Lessons Of My Life

    I had built a reputation over the years of being punctual when I have speaking engagements. I have also been emphasising it during my radio broadcast on Quest FM 93.1 every Wednesday, 6.30 a.m. A lot of my listeners and those who relate with me have come to realise that I don’t subscribe to African Time or coloured people’s time as it is called in the USA. All those who work with me have come to adjust to my style and it is part of my brand.

    Right from my days as a Sunday School superintendent, I have trained myself to be punctual especially under the influence of Bishop B. C. Edohasim. So, I always prepare in advance for all my engagements and I ensure I set out very early so as to have enough time to avoid being late.

    I had two speaking engagements on Friday, 24th May, at James Welch College, Isoko North LGA by 7. 40 a.m. and Igbonine Secondary School by 11 a.m.

    I had to fix some problems in the car the previous day and set out for Emevor by 7 a.m. with 40 minutes to spare for a twenty-minute journey.

    After about 10 minutes into the journey, I noticed that the car was swerving towards my right-hand side. It was raining heavily, and Raymond Orogun Ugbeh had to wind down the door windscreen on his side to check on the tyres. He found out that we had a flat front tyre.

    There was no way we could change the tyre in the heavy rain and still arrive punctually. I was going to speak to students and punctuality was part of the discipline I wanted them to imbibe to become outstanding. The principal was meeting me for the very first time one on one and the students must be waiting in the chapel.

    I later discovered that my spare tire was flat because I hardly have flat tyres, so it had been under the car for a long while. I also later discovered that the wheel spanner had been changed either by one of my drivers or the mechanics and the one that was in the car could not fit into the mechanism that lowers the spare tyre from underneath the car.



    I hate excuses. That’s why Africans are still backward―we give a lot of excuses.

    I made up my mind to drive with flat tyre to the venue about 1.5 kilometres away.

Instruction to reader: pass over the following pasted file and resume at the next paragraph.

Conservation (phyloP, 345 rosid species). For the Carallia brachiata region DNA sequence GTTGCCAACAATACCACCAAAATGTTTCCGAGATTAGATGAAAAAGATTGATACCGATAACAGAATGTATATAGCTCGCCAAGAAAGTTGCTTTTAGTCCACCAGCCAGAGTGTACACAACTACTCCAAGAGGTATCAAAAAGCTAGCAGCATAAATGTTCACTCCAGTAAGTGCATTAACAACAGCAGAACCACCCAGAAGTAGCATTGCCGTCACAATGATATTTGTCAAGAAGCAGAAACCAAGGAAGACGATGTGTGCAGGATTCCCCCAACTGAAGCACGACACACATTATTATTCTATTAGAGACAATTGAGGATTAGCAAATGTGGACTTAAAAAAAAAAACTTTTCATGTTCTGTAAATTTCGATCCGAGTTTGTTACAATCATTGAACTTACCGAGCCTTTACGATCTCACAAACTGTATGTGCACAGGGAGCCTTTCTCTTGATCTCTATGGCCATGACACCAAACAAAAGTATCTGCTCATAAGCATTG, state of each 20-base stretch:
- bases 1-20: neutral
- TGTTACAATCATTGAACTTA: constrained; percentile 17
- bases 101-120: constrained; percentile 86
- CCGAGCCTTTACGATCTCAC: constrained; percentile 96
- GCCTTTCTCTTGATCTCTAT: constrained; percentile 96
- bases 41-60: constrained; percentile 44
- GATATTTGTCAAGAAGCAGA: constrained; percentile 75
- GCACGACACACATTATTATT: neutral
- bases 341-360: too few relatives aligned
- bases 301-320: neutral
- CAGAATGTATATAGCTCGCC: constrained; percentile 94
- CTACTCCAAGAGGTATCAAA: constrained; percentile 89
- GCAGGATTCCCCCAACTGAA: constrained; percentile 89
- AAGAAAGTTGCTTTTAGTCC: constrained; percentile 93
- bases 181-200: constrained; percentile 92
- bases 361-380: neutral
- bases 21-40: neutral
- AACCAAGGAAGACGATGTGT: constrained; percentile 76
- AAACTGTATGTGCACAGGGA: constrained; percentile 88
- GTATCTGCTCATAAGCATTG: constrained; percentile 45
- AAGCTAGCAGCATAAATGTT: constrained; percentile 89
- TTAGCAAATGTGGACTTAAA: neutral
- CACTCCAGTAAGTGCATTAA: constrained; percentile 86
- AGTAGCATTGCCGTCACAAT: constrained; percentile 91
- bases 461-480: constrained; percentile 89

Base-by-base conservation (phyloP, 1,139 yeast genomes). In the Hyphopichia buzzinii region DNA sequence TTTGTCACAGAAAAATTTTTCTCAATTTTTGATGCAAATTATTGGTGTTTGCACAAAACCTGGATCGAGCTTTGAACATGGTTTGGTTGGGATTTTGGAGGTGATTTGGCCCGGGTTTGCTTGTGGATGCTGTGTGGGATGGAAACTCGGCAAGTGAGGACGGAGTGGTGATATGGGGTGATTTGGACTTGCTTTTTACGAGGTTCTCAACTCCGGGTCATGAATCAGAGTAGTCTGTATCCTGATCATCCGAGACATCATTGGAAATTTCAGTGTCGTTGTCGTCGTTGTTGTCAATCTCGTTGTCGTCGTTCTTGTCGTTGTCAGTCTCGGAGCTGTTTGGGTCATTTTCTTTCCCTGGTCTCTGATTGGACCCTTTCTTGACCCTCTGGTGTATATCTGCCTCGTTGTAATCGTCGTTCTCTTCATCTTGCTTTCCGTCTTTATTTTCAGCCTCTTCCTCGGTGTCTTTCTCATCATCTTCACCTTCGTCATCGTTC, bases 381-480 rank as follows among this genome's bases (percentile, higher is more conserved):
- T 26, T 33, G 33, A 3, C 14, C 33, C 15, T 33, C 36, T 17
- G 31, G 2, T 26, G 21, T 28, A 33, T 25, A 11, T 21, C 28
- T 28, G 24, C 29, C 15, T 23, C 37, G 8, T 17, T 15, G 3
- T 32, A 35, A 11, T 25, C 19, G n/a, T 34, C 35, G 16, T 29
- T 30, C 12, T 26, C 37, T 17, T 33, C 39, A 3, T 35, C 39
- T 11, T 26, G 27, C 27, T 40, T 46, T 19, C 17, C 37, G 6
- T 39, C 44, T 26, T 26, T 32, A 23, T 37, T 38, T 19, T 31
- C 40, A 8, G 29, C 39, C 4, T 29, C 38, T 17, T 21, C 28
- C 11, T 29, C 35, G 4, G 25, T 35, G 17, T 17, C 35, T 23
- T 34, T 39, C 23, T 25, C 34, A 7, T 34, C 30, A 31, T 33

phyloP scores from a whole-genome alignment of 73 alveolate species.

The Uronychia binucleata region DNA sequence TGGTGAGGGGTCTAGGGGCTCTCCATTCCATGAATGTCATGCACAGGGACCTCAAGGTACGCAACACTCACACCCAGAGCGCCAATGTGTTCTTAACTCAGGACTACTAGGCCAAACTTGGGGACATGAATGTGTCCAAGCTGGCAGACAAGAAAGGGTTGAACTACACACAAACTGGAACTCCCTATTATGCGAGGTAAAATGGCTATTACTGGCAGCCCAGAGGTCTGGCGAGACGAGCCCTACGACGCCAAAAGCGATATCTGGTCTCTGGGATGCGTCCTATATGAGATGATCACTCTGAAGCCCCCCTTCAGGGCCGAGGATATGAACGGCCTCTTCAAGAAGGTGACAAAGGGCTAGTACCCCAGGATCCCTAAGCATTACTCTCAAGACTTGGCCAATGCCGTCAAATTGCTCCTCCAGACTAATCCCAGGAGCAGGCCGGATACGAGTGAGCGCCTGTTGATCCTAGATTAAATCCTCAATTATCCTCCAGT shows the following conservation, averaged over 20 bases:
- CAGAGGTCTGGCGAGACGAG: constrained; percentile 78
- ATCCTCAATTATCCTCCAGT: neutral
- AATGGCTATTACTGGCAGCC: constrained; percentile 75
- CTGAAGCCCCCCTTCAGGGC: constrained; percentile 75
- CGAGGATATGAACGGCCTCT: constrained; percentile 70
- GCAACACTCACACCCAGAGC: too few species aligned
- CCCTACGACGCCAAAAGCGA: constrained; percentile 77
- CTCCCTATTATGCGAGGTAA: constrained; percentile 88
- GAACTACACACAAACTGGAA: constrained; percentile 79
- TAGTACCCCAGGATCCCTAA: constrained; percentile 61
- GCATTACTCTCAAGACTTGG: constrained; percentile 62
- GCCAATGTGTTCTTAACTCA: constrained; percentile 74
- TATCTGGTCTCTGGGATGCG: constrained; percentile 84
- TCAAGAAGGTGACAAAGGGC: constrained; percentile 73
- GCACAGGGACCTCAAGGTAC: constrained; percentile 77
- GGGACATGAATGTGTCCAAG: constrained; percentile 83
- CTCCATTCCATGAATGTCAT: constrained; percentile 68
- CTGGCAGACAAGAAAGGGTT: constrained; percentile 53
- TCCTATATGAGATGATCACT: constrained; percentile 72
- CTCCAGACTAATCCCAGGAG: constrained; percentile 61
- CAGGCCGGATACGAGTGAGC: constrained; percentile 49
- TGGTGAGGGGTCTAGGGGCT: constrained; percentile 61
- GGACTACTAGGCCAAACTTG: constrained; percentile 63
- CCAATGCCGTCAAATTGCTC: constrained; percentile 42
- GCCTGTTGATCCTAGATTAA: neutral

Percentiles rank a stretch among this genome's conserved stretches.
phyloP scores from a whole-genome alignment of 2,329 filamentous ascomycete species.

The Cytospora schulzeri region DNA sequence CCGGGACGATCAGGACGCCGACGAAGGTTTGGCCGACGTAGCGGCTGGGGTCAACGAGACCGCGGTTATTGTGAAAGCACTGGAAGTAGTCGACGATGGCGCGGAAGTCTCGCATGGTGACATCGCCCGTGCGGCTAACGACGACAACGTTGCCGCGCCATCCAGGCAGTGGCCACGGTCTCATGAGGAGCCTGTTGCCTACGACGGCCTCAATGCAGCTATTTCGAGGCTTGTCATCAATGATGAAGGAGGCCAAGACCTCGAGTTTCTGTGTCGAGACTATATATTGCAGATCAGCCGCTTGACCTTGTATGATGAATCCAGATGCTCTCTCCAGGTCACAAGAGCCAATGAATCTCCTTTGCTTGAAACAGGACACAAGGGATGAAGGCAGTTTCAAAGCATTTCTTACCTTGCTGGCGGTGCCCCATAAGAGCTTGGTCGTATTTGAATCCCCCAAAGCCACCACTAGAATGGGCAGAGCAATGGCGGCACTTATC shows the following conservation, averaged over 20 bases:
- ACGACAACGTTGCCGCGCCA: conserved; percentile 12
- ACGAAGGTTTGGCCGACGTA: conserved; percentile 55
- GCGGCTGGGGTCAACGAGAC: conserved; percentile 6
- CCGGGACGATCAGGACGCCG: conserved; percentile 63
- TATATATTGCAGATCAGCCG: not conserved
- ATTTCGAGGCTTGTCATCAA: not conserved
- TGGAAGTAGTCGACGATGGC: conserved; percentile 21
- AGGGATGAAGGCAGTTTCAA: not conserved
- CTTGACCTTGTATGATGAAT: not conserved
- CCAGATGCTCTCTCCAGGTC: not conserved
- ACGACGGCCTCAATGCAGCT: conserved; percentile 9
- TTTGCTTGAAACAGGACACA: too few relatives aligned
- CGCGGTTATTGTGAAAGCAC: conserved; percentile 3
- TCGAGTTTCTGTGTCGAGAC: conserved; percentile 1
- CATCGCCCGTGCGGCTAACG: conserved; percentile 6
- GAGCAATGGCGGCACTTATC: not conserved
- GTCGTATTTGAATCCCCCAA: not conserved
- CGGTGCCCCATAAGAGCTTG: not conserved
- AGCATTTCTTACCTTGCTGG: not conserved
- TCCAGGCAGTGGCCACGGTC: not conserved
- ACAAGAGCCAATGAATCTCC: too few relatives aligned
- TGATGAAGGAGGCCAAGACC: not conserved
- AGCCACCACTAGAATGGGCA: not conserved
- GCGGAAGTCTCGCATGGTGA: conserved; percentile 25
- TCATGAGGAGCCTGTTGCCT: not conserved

When I arrived, the principal, much older than I, ran in the rain to welcome me. He refused to leave the rain until I came out of the car. I was humbled.

    After the programme, they helped me get a vulcaniser to fix the tyre and we went to Igbonine Grammar School, Ozoro. We got there about one hour before the time I was to speak.

    I told the principal and his vice, when they commended me for my punctuality, what had happened and they were shocked. But I said, “A damaged tyre is less costly than a damaged reputation”. The damaged tyre was replaced by a spare, there is no spare reputation, however. A damaged tyre can be bought, but it is more expensive to buy a new reputation when the old is tarnished.

    A reputation takes a lot of sacrifices and diligence over a long period of time, but it can be lost by a single tragedy. Boeing has been building aircraft for decades, but the recent air disasters involving the Boeing 787 Max has affected their reputation very seriously. A single recklessness can cost you all the reputation and relationships you have built over the years. A simple desire for immediate gratification can render your saltiness tasteless.

    A good reputation is built and maintained at very great cost. It is a very durable commodity with a long shelf life, but it is also a very easily perishable item in the market of public opinion.

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    Special thanks to Salimo Wits Foundation, our sponsors, members of the SOS4 team, Raymond Orogun Ugbeh and Counsellor Denis Agori, and the principals and members of staff of James Welch and Igbonine Grammar School for their efforts and hospitality.

    God Bless You.

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